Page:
- jackfruit (tip of the triangle pieces) and cut pieces in half. Heat 1 tbsp. of oil in a large sauté pan set to medium heat. Add minced garlic and cook for 1 minute, stirring often. Add the jackfruit and cook for 3-4 minutes or until it begins to brown. Pour 1 ½ cups of the guajillo chile sauce and reduce heat to low-medium. Simmer for 20 minutes or until jackfruit begins to break down and the sauce has thickened slightly. Use a fork to shred the jackfruit as it cooks down. Season with salt and pepper and let cool.
- Beat the coconut oil on medium-high speed with an electric mixer for 1 minute. Add the baking powder, cumin and salt. Beat for 1 minute to incorporate into the coconut oil.
- Add half of the masa harina to the bowl. Pour in half of the vegetable stock. Beat to incorporate. After it is completely incorporated, add the other half of masa harina and vegetable stock and add 1 ½ cups of the guajillo chile puree. Beat at low speed until thoroughly mixed. It should have the consistency of a thick cake batter. If necessary, add more vegetable stock until you reach that consistency. Taste the dough and add more salt if necessary. It should be a little bit salty.
- For lighter and fluffier tamales, let the dough rest for an hour in the refrigerator. Remove the dough from the fridge and beat it again, adding enough liquid to get it to the consistency it had before.
- Remove the corn husks from the water and set on paper towels. Reserve the largest husks to wrap the tamales and the small ones to line the steamer.
- Fill the bottom with water, making sure the water is not touching the steamer rack. Line the rack and sides of the steamer pot with corn husks. Set aside.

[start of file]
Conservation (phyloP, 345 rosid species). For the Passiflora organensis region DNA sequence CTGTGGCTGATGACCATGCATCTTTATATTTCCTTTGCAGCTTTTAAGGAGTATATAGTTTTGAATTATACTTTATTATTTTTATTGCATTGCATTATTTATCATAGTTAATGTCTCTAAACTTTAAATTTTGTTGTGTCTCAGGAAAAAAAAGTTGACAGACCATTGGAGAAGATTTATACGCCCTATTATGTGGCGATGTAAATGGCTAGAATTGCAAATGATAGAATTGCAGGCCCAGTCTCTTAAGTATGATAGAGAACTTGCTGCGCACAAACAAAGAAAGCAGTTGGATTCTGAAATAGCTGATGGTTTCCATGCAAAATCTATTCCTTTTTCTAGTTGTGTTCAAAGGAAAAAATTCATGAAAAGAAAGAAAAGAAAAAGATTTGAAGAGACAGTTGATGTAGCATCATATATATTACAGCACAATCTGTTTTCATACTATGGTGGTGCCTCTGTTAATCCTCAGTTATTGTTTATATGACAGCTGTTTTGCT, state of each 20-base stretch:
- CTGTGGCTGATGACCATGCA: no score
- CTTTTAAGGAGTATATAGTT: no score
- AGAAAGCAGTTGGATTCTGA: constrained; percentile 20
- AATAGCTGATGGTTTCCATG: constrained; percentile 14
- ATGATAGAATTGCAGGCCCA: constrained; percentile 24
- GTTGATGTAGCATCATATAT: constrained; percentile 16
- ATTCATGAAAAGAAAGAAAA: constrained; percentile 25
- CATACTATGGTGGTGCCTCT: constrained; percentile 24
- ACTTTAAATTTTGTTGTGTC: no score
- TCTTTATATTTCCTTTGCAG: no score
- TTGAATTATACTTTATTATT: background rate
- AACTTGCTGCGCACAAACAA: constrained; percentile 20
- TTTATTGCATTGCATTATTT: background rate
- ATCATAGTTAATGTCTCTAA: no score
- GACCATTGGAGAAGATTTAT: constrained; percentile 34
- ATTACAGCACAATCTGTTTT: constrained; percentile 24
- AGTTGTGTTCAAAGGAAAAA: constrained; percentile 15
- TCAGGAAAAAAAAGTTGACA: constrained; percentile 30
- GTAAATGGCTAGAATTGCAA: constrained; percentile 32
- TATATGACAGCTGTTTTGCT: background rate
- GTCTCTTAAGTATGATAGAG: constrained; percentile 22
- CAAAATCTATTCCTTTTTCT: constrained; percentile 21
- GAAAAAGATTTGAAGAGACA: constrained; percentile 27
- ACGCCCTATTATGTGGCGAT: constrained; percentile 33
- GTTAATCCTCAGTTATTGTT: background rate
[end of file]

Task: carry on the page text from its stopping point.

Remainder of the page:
- Pull 24 pencil-thin strips off of the corn husks and set aside. Take a husk and dry off the excess water with a paper towel. Place the husk in your hand with the tapered side away from you
- and the smooth side up. Using a spoon, spread 2-3 tbsp. of the dough (¼ inch thick) onto the corn husk,
- forming a 3-inch to 4-inch square. Leave a border of at least ¾ inch on each side of the square.
- Place 1 ½ tbsp. of the filling in the center of the dough. Bring the two long sides of the corn husk together.
- This will cause the masa to surround the filling. Roll them in the same direction around the tamal. (If the husk is too small, fold one of the long sides towards the center and then fold the other long side on top.)
- Fold down the empty, tapered section of the corn husk, forming a closed bottom. This will leave the top of the tamal open. Tie with a corn husk strip to secure the bottom of the tamal.
- Place the tamal in the steamer vertically, leaning against the side of the pot, with the open end on top.
- Repeat this process until you run out of dough and all the tamales are in the steamer. Cover them with a layer of corn husks. If the steamer is not full, fill the empty spaces with more corn husks. Cover the pot and bring the water to a boil. Turn heat down to medium and cook for 40 minutes. Check the tamales.
- When they separate easily from the corn husks, it means they are done. If they are not done, steam for 10 more minutes and check again.
- Remove steamer from the heat and let sit covered for 10 minutes. Uncover and let cool for at least an hour. Don’t be alarmed if the tamales seem really soft. As they cool, they will firm up.
Dora is kindly letting me share her delicious recipe for Red Chile Jackfruit Tamales with you! Disclaimer: I did receive a free copy of Vegan Tamales Unwrapped but all thoughts and opinions are my own.